Main Description
This is the sixteenth volume in the Oratory of Classical Greece. This series presents all of the surviving speeches from the late fifth and fourth centuries BC in new translations prepared by classical scholars who are at the forefront of the discipline. These translations are especially designed for the needs and interests of today's undergraduates, Greekless scholars in other disciplines, and the general public. Classical oratory is an invaluable resource for the study of ancient Greek life and culture. The speeches offer evidence on Greek moral views, social and economic conditions, political and social ideology, law and legal procedure, and other aspects of Athenian culture that have recently been attracting particular interest: women and family life, slavery, and religion, to name just a few. This volume assembles twenty-two speeches previously published in the Oratory series. The speeches are taken from a wide range of different kinds of cases--homicide, assault, commercial law, civic status, sexual offenses, and others--and include many of the best-known speeches in these areas. They are Antiphon, Speeches 1, 2, 5, and 6; Lysias 1, 3, 23, 24, and 32; Isocrates 17, 20; Isaeus 1, 7, 8; Hyperides 3; Demosthenes 27, 35, 54, 55, 57, and 59; and Aeschines 1. The volume is intended primarily for use in teaching courses in Greek law or related areas such as Greek history. It also provides the introductions and notes that originally accompanied the individual speeches, revised slightly to shift the focus onto law.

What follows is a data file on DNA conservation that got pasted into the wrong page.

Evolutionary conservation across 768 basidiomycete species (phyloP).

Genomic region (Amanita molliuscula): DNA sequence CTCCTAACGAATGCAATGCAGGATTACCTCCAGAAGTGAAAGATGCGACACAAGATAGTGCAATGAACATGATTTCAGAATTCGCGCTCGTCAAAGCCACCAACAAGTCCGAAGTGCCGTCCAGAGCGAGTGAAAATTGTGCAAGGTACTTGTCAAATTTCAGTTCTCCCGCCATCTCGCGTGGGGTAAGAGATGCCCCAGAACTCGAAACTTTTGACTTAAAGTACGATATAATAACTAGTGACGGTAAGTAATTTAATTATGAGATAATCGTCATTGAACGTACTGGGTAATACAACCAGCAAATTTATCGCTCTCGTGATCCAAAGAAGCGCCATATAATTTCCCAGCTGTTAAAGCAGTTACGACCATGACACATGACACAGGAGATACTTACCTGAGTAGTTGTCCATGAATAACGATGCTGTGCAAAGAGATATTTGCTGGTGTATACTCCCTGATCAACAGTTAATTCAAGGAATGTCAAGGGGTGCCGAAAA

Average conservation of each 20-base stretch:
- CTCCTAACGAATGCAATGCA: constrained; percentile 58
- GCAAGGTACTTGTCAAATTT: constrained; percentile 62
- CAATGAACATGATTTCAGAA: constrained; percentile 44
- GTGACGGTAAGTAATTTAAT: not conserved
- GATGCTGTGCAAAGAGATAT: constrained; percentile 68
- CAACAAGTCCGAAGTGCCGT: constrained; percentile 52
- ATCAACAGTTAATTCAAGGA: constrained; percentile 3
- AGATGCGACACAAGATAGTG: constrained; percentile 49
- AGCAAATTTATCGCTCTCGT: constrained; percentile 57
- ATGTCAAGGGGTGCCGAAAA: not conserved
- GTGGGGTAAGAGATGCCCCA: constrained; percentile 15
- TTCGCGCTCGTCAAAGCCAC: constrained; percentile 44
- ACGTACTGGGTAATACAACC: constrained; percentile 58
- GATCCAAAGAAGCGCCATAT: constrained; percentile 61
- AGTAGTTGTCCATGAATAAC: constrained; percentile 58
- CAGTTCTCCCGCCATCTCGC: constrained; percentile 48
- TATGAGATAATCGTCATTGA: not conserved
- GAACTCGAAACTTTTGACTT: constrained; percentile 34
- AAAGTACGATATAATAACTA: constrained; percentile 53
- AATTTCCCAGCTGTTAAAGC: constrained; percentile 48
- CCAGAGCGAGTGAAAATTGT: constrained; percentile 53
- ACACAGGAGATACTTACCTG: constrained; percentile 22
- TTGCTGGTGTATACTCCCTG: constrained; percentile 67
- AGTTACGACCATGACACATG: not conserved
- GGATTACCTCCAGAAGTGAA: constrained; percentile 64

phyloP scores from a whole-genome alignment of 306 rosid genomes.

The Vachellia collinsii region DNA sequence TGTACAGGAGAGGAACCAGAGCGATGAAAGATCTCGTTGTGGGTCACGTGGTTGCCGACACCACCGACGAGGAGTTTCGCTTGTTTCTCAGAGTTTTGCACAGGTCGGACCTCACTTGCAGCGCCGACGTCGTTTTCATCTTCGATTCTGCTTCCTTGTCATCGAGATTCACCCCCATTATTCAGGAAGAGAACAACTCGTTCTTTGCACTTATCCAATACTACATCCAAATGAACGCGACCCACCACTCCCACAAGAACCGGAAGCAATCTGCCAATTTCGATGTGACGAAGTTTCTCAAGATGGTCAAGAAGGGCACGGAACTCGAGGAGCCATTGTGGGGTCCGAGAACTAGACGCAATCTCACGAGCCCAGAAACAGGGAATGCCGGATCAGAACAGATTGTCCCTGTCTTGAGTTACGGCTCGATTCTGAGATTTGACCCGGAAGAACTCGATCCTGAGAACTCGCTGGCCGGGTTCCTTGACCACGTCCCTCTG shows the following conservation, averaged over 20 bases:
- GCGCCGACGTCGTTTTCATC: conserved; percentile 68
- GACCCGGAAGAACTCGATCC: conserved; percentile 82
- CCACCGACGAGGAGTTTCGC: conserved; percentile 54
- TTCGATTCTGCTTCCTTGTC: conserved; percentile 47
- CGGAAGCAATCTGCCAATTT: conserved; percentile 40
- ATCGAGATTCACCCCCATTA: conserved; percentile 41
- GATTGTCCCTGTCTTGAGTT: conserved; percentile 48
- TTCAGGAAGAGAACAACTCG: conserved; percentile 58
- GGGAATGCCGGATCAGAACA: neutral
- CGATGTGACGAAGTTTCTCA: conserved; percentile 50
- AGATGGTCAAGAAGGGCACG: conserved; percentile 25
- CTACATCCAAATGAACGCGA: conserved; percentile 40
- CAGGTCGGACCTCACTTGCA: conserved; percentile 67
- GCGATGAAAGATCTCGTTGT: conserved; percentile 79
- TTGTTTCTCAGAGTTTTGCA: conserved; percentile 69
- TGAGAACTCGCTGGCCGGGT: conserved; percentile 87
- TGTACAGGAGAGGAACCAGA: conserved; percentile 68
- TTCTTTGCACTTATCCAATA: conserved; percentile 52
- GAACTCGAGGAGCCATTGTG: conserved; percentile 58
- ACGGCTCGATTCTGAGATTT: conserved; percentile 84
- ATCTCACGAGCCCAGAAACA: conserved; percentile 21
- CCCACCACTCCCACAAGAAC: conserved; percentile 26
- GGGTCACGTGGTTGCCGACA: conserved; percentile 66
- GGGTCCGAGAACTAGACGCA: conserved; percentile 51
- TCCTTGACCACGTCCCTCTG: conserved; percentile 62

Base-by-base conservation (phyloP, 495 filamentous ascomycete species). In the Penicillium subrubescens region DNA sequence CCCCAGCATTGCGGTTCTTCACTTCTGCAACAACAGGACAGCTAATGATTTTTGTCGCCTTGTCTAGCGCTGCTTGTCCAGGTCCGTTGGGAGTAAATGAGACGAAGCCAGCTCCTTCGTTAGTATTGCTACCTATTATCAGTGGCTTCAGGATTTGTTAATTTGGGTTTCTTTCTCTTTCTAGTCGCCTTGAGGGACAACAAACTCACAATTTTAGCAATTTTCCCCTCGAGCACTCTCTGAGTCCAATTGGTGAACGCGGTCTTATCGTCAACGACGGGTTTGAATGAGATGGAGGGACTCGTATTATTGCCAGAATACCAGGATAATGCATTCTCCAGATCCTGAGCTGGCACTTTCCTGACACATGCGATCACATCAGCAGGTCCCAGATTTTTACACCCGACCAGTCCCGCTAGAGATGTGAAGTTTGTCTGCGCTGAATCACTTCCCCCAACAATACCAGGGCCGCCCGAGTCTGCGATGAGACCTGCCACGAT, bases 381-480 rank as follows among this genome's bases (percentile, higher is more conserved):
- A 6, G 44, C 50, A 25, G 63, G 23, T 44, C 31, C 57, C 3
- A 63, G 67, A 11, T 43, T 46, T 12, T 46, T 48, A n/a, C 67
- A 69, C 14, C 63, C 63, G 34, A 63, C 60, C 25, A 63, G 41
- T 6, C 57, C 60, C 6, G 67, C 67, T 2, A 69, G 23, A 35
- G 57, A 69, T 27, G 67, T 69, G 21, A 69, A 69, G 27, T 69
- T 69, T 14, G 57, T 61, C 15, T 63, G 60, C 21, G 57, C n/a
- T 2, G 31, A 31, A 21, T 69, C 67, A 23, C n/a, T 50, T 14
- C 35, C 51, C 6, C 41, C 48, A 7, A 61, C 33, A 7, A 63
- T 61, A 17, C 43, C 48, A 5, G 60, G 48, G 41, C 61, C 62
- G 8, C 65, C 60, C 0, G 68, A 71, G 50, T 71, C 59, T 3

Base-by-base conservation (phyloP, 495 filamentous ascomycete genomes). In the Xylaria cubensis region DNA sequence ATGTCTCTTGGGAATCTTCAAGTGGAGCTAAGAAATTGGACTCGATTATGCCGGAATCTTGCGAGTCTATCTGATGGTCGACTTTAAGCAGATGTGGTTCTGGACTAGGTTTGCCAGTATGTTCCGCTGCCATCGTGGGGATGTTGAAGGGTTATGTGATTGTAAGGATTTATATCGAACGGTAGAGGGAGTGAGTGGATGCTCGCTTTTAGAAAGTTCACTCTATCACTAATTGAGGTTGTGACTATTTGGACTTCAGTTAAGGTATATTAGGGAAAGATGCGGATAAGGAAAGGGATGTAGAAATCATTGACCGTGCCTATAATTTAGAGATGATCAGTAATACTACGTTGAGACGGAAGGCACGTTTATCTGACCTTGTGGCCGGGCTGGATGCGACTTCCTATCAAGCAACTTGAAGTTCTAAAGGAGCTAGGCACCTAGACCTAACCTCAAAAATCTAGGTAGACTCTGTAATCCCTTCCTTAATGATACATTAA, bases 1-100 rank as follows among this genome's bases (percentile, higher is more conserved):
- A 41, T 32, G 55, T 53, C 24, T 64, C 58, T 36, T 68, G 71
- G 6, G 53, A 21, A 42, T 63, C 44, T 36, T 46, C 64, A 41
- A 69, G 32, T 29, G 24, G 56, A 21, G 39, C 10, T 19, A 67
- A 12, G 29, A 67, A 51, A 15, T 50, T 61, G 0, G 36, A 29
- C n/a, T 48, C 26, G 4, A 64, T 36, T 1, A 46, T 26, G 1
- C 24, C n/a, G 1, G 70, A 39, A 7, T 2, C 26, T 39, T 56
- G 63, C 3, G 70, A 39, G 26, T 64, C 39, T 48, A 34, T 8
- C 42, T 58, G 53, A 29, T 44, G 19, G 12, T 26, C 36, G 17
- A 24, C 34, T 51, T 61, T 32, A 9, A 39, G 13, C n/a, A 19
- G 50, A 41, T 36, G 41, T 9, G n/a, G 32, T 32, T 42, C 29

Table of Contents
Prefacep. vii
Editor's Note on Abbreviations, Currency, and Datesp. ix
Introduction. Oratory and Law at Athensp. 1
Homicide and Assaultp. 15
Antiphon 2. First Tetralogy, trans.p. 17
Antiphon 6. On the Chorus Boy, trans.p. 28
Antiphon 1. Against the Stepmother, trans.p. 44
Antiphon 5. On the Murder of Herodes, trans.p. 52
Lysias 1. On the Death of Eratosthenes, trans.p. 75
Demosthenes 54. Against Conon, trans.p. 87
Lysias 3. Against Simon, trans.p. 100
Isocrates 20. Against Lochites, trans.p. 110
Status and Citizenshipp. 115
Demosthenes 57. Appeal Against Eubulides, trans.p. 117
Lysias 23. Against Pancleon, trans.p. 137
Demosthenes 59. Against Neaera, trans.p. 144
Aeschines 1. Against Timarchus, trans.p. 183
Family and Propertyp. 245
Isaeus 1. On the Estate of Cleonymus, trans.p. 247
Isaeus 7. On the Estate of Apollodorus, trans.p. 260
Isaeus 8. On the Estate of Ciron, trans.p. 274
Lysias 32. Against Diogeiton, trans.p. 290
Demosthenes 27. Against Aphobus I, trans.p. 300
Commerce and the Economyp. 321
Demosthenes 55. Against Callicles, trans.p. 323
Hyperides 3. Against Athenogenes, trans.p. 333
Lysias 24. For the Disabled Man, trans.p. 346
Isocrates 17. Trapeziticus, trans.p. 354
Demosthenes 35. Against Lacritus, trans.p. 368
Bibliographyp. 387
Indexp. 391
Table of Contents provided by Ingram. All Rights Reserved.